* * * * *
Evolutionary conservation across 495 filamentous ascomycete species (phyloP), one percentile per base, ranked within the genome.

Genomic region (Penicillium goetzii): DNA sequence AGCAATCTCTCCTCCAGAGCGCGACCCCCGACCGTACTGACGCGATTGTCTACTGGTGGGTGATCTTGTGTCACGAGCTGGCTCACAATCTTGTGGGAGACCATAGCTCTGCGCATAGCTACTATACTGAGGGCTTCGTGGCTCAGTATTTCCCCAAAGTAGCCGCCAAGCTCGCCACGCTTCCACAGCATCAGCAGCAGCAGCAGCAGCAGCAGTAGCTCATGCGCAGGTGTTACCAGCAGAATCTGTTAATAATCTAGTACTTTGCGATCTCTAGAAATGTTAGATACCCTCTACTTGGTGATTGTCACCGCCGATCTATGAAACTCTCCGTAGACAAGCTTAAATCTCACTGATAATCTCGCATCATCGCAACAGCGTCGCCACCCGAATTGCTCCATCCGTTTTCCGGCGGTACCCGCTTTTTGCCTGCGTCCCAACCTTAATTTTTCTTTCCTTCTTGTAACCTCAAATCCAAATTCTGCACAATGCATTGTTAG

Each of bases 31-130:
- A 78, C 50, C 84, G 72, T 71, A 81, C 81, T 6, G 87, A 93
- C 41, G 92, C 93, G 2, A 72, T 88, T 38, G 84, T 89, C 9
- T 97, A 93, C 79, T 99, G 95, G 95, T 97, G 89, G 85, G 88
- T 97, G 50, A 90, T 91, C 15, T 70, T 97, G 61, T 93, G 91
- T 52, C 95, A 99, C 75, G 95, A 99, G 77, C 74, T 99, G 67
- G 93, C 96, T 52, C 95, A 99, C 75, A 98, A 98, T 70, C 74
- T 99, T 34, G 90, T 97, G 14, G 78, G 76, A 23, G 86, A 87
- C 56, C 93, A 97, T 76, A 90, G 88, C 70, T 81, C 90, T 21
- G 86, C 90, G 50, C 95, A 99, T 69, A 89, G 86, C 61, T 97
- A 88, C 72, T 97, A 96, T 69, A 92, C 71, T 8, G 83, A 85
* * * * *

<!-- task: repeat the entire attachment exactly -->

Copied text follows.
Evolutionary conservation across 495 filamentous ascomycete species (phyloP), one percentile per base, ranked within the genome.

Genomic region (Penicillium goetzii): DNA sequence AGCAATCTCTCCTCCAGAGCGCGACCCCCGACCGTACTGACGCGATTGTCTACTGGTGGGTGATCTTGTGTCACGAGCTGGCTCACAATCTTGTGGGAGACCATAGCTCTGCGCATAGCTACTATACTGAGGGCTTCGTGGCTCAGTATTTCCCCAAAGTAGCCGCCAAGCTCGCCACGCTTCCACAGCATCAGCAGCAGCAGCAGCAGCAGCAGTAGCTCATGCGCAGGTGTTACCAGCAGAATCTGTTAATAATCTAGTACTTTGCGATCTCTAGAAATGTTAGATACCCTCTACTTGGTGATTGTCACCGCCGATCTATGAAACTCTCCGTAGACAAGCTTAAATCTCACTGATAATCTCGCATCATCGCAACAGCGTCGCCACCCGAATTGCTCCATCCGTTTTCCGGCGGTACCCGCTTTTTGCCTGCGTCCCAACCTTAATTTTTCTTTCCTTCTTGTAACCTCAAATCCAAATTCTGCACAATGCATTGTTAG

Each of bases 31-130:
- A 78, C 50, C 84, G 72, T 71, A 81, C 81, T 6, G 87, A 93
- C 41, G 92, C 93, G 2, A 72, T 88, T 38, G 84, T 89, C 9
- T 97, A 93, C 79, T 99, G 95, G 95, T 97, G 89, G 85, G 88
- T 97, G 50, A 90, T 91, C 15, T 70, T 97, G 61, T 93, G 91
- T 52, C 95, A 99, C 75, G 95, A 99, G 77, C 74, T 99, G 67
- G 93, C 96, T 52, C 95, A 99, C 75, A 98, A 98, T 70, C 74
- T 99, T 34, G 90, T 97, G 14, G 78, G 76, A 23, G 86, A 87
- C 56, C 93, A 97, T 76, A 90, G 88, C 70, T 81, C 90, T 21
- G 86, C 90, G 50, C 95, A 99, T 69, A 89, G 86, C 61, T 97
- A 88, C 72, T 97, A 96, T 69, A 92, C 71, T 8, G 83, A 85